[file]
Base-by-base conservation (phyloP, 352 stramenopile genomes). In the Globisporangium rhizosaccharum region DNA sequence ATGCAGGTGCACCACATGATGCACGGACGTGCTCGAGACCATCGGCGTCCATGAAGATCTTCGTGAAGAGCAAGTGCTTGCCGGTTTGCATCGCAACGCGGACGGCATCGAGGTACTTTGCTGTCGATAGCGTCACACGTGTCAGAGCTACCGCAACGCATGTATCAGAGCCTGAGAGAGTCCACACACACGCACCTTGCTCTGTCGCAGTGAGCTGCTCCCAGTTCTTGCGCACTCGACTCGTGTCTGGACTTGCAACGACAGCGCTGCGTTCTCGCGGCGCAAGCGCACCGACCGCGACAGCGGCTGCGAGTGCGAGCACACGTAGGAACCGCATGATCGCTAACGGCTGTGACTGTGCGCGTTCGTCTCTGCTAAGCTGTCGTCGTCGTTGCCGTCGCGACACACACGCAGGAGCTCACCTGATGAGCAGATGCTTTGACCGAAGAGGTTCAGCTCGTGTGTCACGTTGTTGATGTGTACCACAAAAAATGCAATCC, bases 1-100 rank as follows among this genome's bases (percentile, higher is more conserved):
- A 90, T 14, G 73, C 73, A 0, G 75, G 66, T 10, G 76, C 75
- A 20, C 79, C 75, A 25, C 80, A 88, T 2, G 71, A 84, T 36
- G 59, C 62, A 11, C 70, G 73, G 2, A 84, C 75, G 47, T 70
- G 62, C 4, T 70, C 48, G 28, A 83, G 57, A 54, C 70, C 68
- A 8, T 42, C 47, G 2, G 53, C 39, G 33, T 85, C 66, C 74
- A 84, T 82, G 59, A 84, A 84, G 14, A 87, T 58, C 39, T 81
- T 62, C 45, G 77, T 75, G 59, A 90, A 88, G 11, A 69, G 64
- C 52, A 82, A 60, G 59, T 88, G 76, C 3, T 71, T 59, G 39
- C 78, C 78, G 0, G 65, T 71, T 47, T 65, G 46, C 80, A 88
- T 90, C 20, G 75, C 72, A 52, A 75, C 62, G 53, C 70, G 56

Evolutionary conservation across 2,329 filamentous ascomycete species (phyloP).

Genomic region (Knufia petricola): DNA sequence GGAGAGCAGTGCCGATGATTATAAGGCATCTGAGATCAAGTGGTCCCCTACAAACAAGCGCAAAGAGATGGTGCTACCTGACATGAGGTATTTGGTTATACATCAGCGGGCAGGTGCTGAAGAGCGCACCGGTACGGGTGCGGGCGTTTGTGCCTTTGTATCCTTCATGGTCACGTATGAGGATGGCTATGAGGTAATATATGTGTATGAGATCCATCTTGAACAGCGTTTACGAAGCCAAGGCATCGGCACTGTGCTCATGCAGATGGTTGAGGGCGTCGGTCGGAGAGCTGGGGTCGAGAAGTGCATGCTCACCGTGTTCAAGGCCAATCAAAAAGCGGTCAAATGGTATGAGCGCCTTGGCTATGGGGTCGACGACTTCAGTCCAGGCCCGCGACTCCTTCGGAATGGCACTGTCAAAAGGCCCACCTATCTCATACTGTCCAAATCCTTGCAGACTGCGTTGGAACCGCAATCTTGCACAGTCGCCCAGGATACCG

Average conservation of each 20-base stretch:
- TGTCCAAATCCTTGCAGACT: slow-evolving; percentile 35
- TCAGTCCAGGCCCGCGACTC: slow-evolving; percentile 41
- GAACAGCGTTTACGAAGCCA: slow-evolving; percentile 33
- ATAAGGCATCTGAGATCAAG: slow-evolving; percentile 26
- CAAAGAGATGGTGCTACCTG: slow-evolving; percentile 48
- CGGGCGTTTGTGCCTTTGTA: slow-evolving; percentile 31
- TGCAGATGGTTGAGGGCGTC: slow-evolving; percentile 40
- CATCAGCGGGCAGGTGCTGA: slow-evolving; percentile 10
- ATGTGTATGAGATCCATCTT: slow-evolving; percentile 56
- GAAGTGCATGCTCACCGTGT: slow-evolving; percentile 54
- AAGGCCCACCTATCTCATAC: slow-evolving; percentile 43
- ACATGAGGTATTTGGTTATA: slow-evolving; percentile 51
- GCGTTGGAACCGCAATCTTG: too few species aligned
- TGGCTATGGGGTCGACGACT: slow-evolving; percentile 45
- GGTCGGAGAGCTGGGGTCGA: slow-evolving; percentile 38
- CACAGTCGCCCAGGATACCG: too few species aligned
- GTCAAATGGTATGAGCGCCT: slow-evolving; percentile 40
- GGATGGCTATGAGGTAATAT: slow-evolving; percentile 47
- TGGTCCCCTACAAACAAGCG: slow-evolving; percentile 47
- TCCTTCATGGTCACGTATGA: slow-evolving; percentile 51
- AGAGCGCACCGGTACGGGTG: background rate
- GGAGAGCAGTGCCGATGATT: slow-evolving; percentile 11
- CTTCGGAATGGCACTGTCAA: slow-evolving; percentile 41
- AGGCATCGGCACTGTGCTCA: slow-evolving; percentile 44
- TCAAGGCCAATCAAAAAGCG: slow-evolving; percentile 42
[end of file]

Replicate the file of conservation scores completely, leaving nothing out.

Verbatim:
Base-by-base conservation (phyloP, 352 stramenopile genomes). In the Globisporangium rhizosaccharum region DNA sequence ATGCAGGTGCACCACATGATGCACGGACGTGCTCGAGACCATCGGCGTCCATGAAGATCTTCGTGAAGAGCAAGTGCTTGCCGGTTTGCATCGCAACGCGGACGGCATCGAGGTACTTTGCTGTCGATAGCGTCACACGTGTCAGAGCTACCGCAACGCATGTATCAGAGCCTGAGAGAGTCCACACACACGCACCTTGCTCTGTCGCAGTGAGCTGCTCCCAGTTCTTGCGCACTCGACTCGTGTCTGGACTTGCAACGACAGCGCTGCGTTCTCGCGGCGCAAGCGCACCGACCGCGACAGCGGCTGCGAGTGCGAGCACACGTAGGAACCGCATGATCGCTAACGGCTGTGACTGTGCGCGTTCGTCTCTGCTAAGCTGTCGTCGTCGTTGCCGTCGCGACACACACGCAGGAGCTCACCTGATGAGCAGATGCTTTGACCGAAGAGGTTCAGCTCGTGTGTCACGTTGTTGATGTGTACCACAAAAAATGCAATCC, bases 1-100 rank as follows among this genome's bases (percentile, higher is more conserved):
- A 90, T 14, G 73, C 73, A 0, G 75, G 66, T 10, G 76, C 75
- A 20, C 79, C 75, A 25, C 80, A 88, T 2, G 71, A 84, T 36
- G 59, C 62, A 11, C 70, G 73, G 2, A 84, C 75, G 47, T 70
- G 62, C 4, T 70, C 48, G 28, A 83, G 57, A 54, C 70, C 68
- A 8, T 42, C 47, G 2, G 53, C 39, G 33, T 85, C 66, C 74
- A 84, T 82, G 59, A 84, A 84, G 14, A 87, T 58, C 39, T 81
- T 62, C 45, G 77, T 75, G 59, A 90, A 88, G 11, A 69, G 64
- C 52, A 82, A 60, G 59, T 88, G 76, C 3, T 71, T 59, G 39
- C 78, C 78, G 0, G 65, T 71, T 47, T 65, G 46, C 80, A 88
- T 90, C 20, G 75, C 72, A 52, A 75, C 62, G 53, C 70, G 56

Evolutionary conservation across 2,329 filamentous ascomycete species (phyloP).

Genomic region (Knufia petricola): DNA sequence GGAGAGCAGTGCCGATGATTATAAGGCATCTGAGATCAAGTGGTCCCCTACAAACAAGCGCAAAGAGATGGTGCTACCTGACATGAGGTATTTGGTTATACATCAGCGGGCAGGTGCTGAAGAGCGCACCGGTACGGGTGCGGGCGTTTGTGCCTTTGTATCCTTCATGGTCACGTATGAGGATGGCTATGAGGTAATATATGTGTATGAGATCCATCTTGAACAGCGTTTACGAAGCCAAGGCATCGGCACTGTGCTCATGCAGATGGTTGAGGGCGTCGGTCGGAGAGCTGGGGTCGAGAAGTGCATGCTCACCGTGTTCAAGGCCAATCAAAAAGCGGTCAAATGGTATGAGCGCCTTGGCTATGGGGTCGACGACTTCAGTCCAGGCCCGCGACTCCTTCGGAATGGCACTGTCAAAAGGCCCACCTATCTCATACTGTCCAAATCCTTGCAGACTGCGTTGGAACCGCAATCTTGCACAGTCGCCCAGGATACCG

Average conservation of each 20-base stretch:
- TGTCCAAATCCTTGCAGACT: slow-evolving; percentile 35
- TCAGTCCAGGCCCGCGACTC: slow-evolving; percentile 41
- GAACAGCGTTTACGAAGCCA: slow-evolving; percentile 33
- ATAAGGCATCTGAGATCAAG: slow-evolving; percentile 26
- CAAAGAGATGGTGCTACCTG: slow-evolving; percentile 48
- CGGGCGTTTGTGCCTTTGTA: slow-evolving; percentile 31
- TGCAGATGGTTGAGGGCGTC: slow-evolving; percentile 40
- CATCAGCGGGCAGGTGCTGA: slow-evolving; percentile 10
- ATGTGTATGAGATCCATCTT: slow-evolving; percentile 56
- GAAGTGCATGCTCACCGTGT: slow-evolving; percentile 54
- AAGGCCCACCTATCTCATAC: slow-evolving; percentile 43
- ACATGAGGTATTTGGTTATA: slow-evolving; percentile 51
- GCGTTGGAACCGCAATCTTG: too few species aligned
- TGGCTATGGGGTCGACGACT: slow-evolving; percentile 45
- GGTCGGAGAGCTGGGGTCGA: slow-evolving; percentile 38
- CACAGTCGCCCAGGATACCG: too few species aligned
- GTCAAATGGTATGAGCGCCT: slow-evolving; percentile 40
- GGATGGCTATGAGGTAATAT: slow-evolving; percentile 47
- TGGTCCCCTACAAACAAGCG: slow-evolving; percentile 47
- TCCTTCATGGTCACGTATGA: slow-evolving; percentile 51
- AGAGCGCACCGGTACGGGTG: background rate
- GGAGAGCAGTGCCGATGATT: slow-evolving; percentile 11
- CTTCGGAATGGCACTGTCAA: slow-evolving; percentile 41
- AGGCATCGGCACTGTGCTCA: slow-evolving; percentile 44
- TCAAGGCCAATCAAAAAGCG: slow-evolving; percentile 42